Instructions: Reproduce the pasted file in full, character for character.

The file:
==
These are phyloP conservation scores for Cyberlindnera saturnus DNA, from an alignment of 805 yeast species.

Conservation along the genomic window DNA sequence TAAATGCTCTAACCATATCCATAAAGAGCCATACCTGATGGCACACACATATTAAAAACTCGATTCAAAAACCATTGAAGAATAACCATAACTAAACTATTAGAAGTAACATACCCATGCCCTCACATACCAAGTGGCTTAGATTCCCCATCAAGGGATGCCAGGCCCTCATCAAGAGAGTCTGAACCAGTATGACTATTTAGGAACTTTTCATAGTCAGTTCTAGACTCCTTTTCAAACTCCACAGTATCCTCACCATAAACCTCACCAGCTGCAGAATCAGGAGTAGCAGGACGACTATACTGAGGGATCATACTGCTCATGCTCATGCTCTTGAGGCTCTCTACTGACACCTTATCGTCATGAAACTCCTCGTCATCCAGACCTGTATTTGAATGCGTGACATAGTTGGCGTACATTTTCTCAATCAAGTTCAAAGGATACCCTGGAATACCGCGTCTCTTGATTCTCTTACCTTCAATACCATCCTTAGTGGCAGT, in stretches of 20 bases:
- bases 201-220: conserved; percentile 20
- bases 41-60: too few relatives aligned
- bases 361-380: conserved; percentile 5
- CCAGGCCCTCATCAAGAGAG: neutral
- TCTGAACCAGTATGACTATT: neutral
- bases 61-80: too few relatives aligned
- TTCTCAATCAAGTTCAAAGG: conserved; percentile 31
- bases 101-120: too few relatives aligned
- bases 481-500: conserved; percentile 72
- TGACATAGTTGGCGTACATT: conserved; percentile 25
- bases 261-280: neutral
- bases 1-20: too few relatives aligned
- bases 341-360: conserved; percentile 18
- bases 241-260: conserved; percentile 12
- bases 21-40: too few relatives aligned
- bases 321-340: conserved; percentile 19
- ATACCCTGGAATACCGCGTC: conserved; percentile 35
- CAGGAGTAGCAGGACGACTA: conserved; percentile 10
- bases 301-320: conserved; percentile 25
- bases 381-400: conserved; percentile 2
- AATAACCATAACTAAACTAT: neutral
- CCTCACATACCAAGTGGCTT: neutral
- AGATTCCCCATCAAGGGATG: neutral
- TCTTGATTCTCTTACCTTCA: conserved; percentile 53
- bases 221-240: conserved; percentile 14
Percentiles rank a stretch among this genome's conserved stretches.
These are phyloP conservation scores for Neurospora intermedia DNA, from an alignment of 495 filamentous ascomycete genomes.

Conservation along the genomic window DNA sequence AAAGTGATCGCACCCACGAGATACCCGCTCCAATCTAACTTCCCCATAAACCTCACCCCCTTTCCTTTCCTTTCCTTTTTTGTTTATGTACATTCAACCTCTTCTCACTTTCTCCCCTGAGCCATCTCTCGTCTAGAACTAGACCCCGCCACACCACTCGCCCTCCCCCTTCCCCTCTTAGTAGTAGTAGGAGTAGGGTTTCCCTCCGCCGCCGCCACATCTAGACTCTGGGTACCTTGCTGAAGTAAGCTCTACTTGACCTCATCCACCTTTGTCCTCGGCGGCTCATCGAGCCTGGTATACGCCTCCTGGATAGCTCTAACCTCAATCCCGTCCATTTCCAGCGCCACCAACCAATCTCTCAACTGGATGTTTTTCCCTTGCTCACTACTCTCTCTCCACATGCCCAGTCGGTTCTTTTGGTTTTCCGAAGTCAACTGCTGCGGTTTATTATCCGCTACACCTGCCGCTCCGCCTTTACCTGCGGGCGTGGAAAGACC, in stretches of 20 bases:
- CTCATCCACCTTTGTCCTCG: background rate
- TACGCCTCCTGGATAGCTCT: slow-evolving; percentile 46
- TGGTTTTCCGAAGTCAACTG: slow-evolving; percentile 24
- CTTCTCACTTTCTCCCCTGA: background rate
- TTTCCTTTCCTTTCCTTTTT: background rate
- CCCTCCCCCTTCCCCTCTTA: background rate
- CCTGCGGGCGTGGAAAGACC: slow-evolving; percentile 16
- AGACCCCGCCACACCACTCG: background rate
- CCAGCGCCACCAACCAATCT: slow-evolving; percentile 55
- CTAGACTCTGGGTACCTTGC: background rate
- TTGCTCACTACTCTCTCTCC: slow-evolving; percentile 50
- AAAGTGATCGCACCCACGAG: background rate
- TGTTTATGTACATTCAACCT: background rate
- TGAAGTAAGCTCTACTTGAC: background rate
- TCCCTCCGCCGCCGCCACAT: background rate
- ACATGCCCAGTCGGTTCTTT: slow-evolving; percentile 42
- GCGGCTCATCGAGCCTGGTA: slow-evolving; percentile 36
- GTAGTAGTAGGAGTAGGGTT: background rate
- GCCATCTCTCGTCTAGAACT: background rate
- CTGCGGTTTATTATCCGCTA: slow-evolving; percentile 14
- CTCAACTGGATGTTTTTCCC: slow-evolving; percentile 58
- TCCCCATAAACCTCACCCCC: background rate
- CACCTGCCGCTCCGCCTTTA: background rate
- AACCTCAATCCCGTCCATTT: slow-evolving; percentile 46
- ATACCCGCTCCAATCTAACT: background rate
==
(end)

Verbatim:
These are phyloP conservation scores for Cyberlindnera saturnus DNA, from an alignment of 805 yeast species.

Conservation along the genomic window DNA sequence TAAATGCTCTAACCATATCCATAAAGAGCCATACCTGATGGCACACACATATTAAAAACTCGATTCAAAAACCATTGAAGAATAACCATAACTAAACTATTAGAAGTAACATACCCATGCCCTCACATACCAAGTGGCTTAGATTCCCCATCAAGGGATGCCAGGCCCTCATCAAGAGAGTCTGAACCAGTATGACTATTTAGGAACTTTTCATAGTCAGTTCTAGACTCCTTTTCAAACTCCACAGTATCCTCACCATAAACCTCACCAGCTGCAGAATCAGGAGTAGCAGGACGACTATACTGAGGGATCATACTGCTCATGCTCATGCTCTTGAGGCTCTCTACTGACACCTTATCGTCATGAAACTCCTCGTCATCCAGACCTGTATTTGAATGCGTGACATAGTTGGCGTACATTTTCTCAATCAAGTTCAAAGGATACCCTGGAATACCGCGTCTCTTGATTCTCTTACCTTCAATACCATCCTTAGTGGCAGT, in stretches of 20 bases:
- bases 201-220: conserved; percentile 20
- bases 41-60: too few relatives aligned
- bases 361-380: conserved; percentile 5
- CCAGGCCCTCATCAAGAGAG: neutral
- TCTGAACCAGTATGACTATT: neutral
- bases 61-80: too few relatives aligned
- TTCTCAATCAAGTTCAAAGG: conserved; percentile 31
- bases 101-120: too few relatives aligned
- bases 481-500: conserved; percentile 72
- TGACATAGTTGGCGTACATT: conserved; percentile 25
- bases 261-280: neutral
- bases 1-20: too few relatives aligned
- bases 341-360: conserved; percentile 18
- bases 241-260: conserved; percentile 12
- bases 21-40: too few relatives aligned
- bases 321-340: conserved; percentile 19
- ATACCCTGGAATACCGCGTC: conserved; percentile 35
- CAGGAGTAGCAGGACGACTA: conserved; percentile 10
- bases 301-320: conserved; percentile 25
- bases 381-400: conserved; percentile 2
- AATAACCATAACTAAACTAT: neutral
- CCTCACATACCAAGTGGCTT: neutral
- AGATTCCCCATCAAGGGATG: neutral
- TCTTGATTCTCTTACCTTCA: conserved; percentile 53
- bases 221-240: conserved; percentile 14
Percentiles rank a stretch among this genome's conserved stretches.
These are phyloP conservation scores for Neurospora intermedia DNA, from an alignment of 495 filamentous ascomycete genomes.

Conservation along the genomic window DNA sequence AAAGTGATCGCACCCACGAGATACCCGCTCCAATCTAACTTCCCCATAAACCTCACCCCCTTTCCTTTCCTTTCCTTTTTTGTTTATGTACATTCAACCTCTTCTCACTTTCTCCCCTGAGCCATCTCTCGTCTAGAACTAGACCCCGCCACACCACTCGCCCTCCCCCTTCCCCTCTTAGTAGTAGTAGGAGTAGGGTTTCCCTCCGCCGCCGCCACATCTAGACTCTGGGTACCTTGCTGAAGTAAGCTCTACTTGACCTCATCCACCTTTGTCCTCGGCGGCTCATCGAGCCTGGTATACGCCTCCTGGATAGCTCTAACCTCAATCCCGTCCATTTCCAGCGCCACCAACCAATCTCTCAACTGGATGTTTTTCCCTTGCTCACTACTCTCTCTCCACATGCCCAGTCGGTTCTTTTGGTTTTCCGAAGTCAACTGCTGCGGTTTATTATCCGCTACACCTGCCGCTCCGCCTTTACCTGCGGGCGTGGAAAGACC, in stretches of 20 bases:
- CTCATCCACCTTTGTCCTCG: background rate
- TACGCCTCCTGGATAGCTCT: slow-evolving; percentile 46
- TGGTTTTCCGAAGTCAACTG: slow-evolving; percentile 24
- CTTCTCACTTTCTCCCCTGA: background rate
- TTTCCTTTCCTTTCCTTTTT: background rate
- CCCTCCCCCTTCCCCTCTTA: background rate
- CCTGCGGGCGTGGAAAGACC: slow-evolving; percentile 16
- AGACCCCGCCACACCACTCG: background rate
- CCAGCGCCACCAACCAATCT: slow-evolving; percentile 55
- CTAGACTCTGGGTACCTTGC: background rate
- TTGCTCACTACTCTCTCTCC: slow-evolving; percentile 50
- AAAGTGATCGCACCCACGAG: background rate
- TGTTTATGTACATTCAACCT: background rate
- TGAAGTAAGCTCTACTTGAC: background rate
- TCCCTCCGCCGCCGCCACAT: background rate
- ACATGCCCAGTCGGTTCTTT: slow-evolving; percentile 42
- GCGGCTCATCGAGCCTGGTA: slow-evolving; percentile 36
- GTAGTAGTAGGAGTAGGGTT: background rate
- GCCATCTCTCGTCTAGAACT: background rate
- CTGCGGTTTATTATCCGCTA: slow-evolving; percentile 14
- CTCAACTGGATGTTTTTCCC: slow-evolving; percentile 58
- TCCCCATAAACCTCACCCCC: background rate
- CACCTGCCGCTCCGCCTTTA: background rate
- AACCTCAATCCCGTCCATTT: slow-evolving; percentile 46
- ATACCCGCTCCAATCTAACT: background rate